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It took five months of countless revisions for Josh Dunn to finally nail his application for an Arts Nova Scotia grant, but it was worth the effort.
The 35-year-old Halifax artist got the $12,000 grant to fund a film that had been years in the making and in which he would be one of the six central characters. The film is to be an intimate look at the challenges people with disabilities face finding romance.
The approved application contained a budget breakdown for the six-month project, including a monthly salary of $650. The Department of Community Services has taken every cent of it since he received the provincial grant back in August.
“So now I’m the only one not getting paid for this project,” said Dunn.
The department simply deducts the $650 from his income assistance cheque, which was reduced to a total of $195 in November. Dunn, who copes with a number of serious disabilities, including cerebral palsy, a neurogenic bladder and chronic insomnia, and is unable to work a regular nine-to-five job.
“So this kind of grant or contract work is among the only work I can do but it’s like I’m being penalized by Community Services because my limitations are so great.”
Dunn thought the rules permitted him to keep $450 of that $650 monthly salary. That would be allowed under the Employment Support and Income Assistance Regulations if the provincial government considered his salary wages. But he said he was told by his case worker that the Department of Community Services considers him self-employed and the regulations instruct the department to garnish 100 per cent of business earnings.
“Even though the policy might not intend to be this way it’s discriminatory,” said Dunn. “I’m allowed to appeal. I expect they won’t accept my appeal but I’m willing to go all the way to fight this. I’m earning a modest wage over six months so why doesn’t the department deduct me like they would deduct anyone else?”
Dunn, an experienced multidisciplinary artist, says he’s been provided no documentation from the department explaining its decision.
“I don’t think an arts grant is a business and even if it were, one needs to look at what one’s capabilities are. If you’re doing what you’re able to and trying to get ahead, why should I be penalized for this?”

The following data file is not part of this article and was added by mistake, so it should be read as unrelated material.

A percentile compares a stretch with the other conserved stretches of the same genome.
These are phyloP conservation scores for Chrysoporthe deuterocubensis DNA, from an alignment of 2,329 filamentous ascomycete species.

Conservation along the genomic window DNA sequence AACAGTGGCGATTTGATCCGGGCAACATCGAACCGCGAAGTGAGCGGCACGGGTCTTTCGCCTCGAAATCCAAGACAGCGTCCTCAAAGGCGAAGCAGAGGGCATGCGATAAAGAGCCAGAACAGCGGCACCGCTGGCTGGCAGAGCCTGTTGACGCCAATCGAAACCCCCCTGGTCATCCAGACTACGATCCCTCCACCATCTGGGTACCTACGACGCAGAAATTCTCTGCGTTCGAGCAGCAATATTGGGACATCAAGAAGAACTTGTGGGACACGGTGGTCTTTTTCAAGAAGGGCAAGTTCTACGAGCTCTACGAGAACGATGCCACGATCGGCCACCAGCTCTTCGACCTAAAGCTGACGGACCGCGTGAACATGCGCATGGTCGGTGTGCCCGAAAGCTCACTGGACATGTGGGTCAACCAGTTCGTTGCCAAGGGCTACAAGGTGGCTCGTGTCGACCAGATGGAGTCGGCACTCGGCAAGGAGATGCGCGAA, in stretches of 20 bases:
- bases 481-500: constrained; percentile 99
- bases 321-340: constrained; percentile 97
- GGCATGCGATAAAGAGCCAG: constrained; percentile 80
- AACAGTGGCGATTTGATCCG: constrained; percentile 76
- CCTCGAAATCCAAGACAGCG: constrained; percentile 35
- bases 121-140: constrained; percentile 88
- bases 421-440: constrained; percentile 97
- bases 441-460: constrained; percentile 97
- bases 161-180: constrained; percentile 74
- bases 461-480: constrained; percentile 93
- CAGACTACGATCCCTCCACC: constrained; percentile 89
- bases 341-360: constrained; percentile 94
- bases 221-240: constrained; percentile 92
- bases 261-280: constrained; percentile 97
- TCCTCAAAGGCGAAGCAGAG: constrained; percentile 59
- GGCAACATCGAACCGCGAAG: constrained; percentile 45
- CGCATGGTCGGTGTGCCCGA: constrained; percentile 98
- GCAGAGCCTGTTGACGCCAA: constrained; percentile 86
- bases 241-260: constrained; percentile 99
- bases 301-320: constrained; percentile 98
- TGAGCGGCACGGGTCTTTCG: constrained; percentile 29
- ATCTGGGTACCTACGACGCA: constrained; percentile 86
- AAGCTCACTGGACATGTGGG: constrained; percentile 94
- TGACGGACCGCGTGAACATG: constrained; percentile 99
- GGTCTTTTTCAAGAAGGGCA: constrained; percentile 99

Vincent Calderhead, a pro bono poverty-law lawyer in Halifax, agrees with Dunn.
“It appears the department has chosen to treat a one-time grant that is absolutely not a business as self-employment and that just seems wrong,” said Calderhead.
“The department’s approach fails to provide any incentive whatsoever for income assistance recipients to pursue other options like an Arts Nova Scotia grant. So why would they bother doing it? Every single penny will be clawed back.”
Calderhead also said he’s surprised that the department hasn’t provided Dunn with a written document explaining its decision. He said the department is also supposed to complete an involved assessment regarding the viability of a business idea prior to allowing a recipient to become self-employed.
But Dunn says that he’s never heard of such an assessment.
The Department of Community Services said it couldn’t speak to specific cases. Spokeswoman Shannon Kerr said in a brief email statement to the Chronicle Herald that wage exemption applies only to wages received from an employer.
“We assess all income received by applicants/ income assistance recipients to determine if any exemptions may apply,” she said.
This isn’t Dunn’s first tangle with the department and Arts Nova Scotia. Two years ago he earned a $6,000 Arts Nova Scotia grant to fund a three-month project. He was kicked off social assistance and was given no financial support over those three months. Dunn was forced to reapply.
This time around he thought he’d be afforded more support.
Despite not being paid, Dunn said he intends to finish the film and hopes to have it featured in national film festivals.
“I will continue with the film because if I’m not doing something I think is impactful and meaningful, I feel like a loser and it’s better than not doing it all.
“My hope is that in telling our stories disabled people might be seen just as human, and in some cases more so, and this could make us more desirable. I don’t know if that will be achieved but that’s what the goal is. My life has been predominantly rejection and confusion ever since I was a teenager.”
After his bills are paid, Dunn’s left with about $20 a week for spending money. That figure would be essentially zero if not for the six home-cooked meals his mother and grandmother provide him each week.
“But every year since I turned 30 I’ve worked toward making more meaningful friendships. That’s happened, the amount and quality of friendships. Every year it gets better.”